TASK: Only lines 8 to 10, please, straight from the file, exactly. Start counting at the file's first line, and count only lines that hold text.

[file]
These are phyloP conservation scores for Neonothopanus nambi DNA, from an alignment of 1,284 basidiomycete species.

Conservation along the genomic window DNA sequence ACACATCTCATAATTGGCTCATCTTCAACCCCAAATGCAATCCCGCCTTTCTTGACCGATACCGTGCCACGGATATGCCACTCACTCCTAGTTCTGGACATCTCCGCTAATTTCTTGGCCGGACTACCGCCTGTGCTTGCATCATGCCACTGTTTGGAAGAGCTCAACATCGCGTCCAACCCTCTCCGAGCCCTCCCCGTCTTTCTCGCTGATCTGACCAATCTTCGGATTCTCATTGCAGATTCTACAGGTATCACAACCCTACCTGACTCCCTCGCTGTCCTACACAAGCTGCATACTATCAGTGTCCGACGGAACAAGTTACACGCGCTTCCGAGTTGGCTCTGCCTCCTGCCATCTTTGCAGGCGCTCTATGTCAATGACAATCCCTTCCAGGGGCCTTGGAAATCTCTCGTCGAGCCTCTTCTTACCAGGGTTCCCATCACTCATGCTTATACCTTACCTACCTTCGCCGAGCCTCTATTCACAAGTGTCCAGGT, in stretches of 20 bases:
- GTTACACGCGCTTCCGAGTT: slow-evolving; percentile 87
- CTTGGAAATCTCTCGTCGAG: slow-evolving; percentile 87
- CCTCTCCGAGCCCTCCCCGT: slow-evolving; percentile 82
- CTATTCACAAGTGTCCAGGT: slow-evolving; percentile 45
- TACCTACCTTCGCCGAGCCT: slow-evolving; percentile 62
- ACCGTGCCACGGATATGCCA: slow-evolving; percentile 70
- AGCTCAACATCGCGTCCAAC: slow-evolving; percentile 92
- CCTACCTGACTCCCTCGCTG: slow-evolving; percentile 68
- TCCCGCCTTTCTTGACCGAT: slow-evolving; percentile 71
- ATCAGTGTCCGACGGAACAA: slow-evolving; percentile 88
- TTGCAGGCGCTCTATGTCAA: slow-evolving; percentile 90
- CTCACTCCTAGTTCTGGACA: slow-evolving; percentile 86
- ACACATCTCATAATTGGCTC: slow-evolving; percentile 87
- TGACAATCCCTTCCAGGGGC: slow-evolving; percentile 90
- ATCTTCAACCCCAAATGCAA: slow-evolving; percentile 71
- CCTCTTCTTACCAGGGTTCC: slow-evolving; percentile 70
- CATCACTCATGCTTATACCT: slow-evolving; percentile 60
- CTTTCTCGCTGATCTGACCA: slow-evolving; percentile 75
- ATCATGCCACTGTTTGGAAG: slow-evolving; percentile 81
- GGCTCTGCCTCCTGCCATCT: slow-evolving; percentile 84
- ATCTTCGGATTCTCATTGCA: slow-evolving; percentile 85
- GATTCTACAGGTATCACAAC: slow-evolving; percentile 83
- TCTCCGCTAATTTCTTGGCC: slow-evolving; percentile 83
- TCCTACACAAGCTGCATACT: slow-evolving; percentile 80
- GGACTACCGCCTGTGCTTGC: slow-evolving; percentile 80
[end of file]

- ACCGTGCCACGGATATGCCA: slow-evolving; percentile 70
- AGCTCAACATCGCGTCCAAC: slow-evolving; percentile 92
- CCTACCTGACTCCCTCGCTG: slow-evolving; percentile 68